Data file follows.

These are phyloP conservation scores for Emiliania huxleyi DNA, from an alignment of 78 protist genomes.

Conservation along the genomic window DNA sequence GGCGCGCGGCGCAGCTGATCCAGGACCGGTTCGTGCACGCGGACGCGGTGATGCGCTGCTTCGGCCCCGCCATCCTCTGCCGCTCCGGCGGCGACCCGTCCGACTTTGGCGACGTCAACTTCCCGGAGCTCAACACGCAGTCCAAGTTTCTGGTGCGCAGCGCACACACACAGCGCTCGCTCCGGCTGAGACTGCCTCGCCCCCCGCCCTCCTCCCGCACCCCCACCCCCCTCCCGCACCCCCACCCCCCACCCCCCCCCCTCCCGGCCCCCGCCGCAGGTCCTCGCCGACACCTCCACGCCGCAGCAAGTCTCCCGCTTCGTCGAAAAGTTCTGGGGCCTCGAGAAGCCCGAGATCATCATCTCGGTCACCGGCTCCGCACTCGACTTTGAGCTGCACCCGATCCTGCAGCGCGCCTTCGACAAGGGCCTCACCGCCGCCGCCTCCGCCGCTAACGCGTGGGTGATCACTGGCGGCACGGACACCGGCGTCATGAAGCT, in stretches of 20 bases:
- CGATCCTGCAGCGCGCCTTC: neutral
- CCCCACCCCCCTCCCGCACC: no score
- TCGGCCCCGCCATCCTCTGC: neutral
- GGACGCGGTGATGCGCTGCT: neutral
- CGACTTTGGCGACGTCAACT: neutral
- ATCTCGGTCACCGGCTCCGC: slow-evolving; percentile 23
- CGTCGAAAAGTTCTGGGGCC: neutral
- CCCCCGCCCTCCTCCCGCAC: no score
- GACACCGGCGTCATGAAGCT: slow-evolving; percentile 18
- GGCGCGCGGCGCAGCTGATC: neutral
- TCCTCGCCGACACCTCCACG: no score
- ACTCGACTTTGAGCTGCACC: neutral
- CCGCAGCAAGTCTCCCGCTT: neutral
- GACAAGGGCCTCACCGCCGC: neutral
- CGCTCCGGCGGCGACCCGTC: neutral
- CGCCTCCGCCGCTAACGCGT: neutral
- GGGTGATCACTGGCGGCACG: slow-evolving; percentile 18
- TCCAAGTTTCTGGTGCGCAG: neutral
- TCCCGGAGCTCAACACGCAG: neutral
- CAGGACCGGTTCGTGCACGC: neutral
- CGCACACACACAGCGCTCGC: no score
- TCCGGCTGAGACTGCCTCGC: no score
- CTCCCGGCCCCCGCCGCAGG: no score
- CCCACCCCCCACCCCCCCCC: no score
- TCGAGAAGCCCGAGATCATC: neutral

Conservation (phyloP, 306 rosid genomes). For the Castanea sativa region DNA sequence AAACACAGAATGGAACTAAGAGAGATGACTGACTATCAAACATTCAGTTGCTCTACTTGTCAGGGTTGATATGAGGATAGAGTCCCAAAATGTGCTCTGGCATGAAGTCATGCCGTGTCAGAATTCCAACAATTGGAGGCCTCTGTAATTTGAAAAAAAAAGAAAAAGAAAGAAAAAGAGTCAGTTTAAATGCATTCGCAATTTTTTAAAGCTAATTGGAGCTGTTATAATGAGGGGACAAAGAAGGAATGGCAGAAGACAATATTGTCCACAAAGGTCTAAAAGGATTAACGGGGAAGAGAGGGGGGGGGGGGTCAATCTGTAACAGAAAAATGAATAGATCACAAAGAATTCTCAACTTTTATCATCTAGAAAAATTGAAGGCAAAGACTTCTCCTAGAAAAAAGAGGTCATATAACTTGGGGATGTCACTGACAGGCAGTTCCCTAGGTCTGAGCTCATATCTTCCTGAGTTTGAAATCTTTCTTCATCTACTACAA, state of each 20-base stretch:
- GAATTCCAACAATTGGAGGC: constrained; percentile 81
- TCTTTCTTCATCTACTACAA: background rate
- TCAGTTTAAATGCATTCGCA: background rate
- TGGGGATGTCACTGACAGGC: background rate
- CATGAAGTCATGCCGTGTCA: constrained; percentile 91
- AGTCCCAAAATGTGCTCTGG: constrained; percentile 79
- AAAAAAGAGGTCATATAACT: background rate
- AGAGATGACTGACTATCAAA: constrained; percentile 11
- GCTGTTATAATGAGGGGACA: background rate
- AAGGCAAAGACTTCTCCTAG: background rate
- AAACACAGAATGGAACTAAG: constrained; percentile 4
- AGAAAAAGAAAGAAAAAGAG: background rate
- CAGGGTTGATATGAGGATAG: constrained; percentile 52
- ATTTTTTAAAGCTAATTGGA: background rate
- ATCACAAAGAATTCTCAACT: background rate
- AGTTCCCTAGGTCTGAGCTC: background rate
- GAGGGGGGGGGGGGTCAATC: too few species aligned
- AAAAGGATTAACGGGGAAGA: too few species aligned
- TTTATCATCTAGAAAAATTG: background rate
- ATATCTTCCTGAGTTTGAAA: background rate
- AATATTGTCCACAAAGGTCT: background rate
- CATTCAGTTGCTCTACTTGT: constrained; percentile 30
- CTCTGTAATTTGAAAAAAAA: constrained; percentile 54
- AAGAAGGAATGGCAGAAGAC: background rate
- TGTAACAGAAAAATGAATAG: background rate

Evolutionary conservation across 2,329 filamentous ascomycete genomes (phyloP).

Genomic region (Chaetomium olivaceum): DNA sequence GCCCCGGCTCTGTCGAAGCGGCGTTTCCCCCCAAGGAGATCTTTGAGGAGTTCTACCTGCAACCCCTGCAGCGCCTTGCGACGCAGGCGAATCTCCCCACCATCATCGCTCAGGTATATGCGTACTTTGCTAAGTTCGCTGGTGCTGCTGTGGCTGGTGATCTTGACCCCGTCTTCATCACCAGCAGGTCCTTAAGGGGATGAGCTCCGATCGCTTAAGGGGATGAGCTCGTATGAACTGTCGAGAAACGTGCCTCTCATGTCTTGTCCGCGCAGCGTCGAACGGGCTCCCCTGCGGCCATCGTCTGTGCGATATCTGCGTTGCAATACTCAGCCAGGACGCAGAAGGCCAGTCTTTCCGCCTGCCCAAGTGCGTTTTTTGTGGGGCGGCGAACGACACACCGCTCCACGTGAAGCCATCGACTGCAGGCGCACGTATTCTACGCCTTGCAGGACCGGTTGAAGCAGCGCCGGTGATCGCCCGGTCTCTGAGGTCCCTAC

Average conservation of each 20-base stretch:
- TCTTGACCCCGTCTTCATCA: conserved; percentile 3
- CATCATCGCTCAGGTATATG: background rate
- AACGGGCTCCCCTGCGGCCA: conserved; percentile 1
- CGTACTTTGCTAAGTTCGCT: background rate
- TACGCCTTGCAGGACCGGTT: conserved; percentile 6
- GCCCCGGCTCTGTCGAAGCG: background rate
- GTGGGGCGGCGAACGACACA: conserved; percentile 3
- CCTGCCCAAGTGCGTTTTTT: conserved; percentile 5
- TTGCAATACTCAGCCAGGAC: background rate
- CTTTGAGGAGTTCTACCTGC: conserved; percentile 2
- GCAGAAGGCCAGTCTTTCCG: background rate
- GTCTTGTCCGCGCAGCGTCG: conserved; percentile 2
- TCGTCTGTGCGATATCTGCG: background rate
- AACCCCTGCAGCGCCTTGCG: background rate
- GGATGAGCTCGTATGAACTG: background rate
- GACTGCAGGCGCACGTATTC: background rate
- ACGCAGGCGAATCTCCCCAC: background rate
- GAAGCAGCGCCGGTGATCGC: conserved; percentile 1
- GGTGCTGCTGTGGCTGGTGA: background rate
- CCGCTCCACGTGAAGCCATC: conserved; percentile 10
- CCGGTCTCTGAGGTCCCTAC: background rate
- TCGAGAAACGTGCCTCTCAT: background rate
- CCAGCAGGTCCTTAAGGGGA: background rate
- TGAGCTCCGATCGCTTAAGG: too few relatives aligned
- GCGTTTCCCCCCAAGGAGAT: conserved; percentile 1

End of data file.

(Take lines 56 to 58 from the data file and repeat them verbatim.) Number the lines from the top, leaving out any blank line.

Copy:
Average conservation of each 20-base stretch:
- TCTTGACCCCGTCTTCATCA: conserved; percentile 3
- CATCATCGCTCAGGTATATG: background rate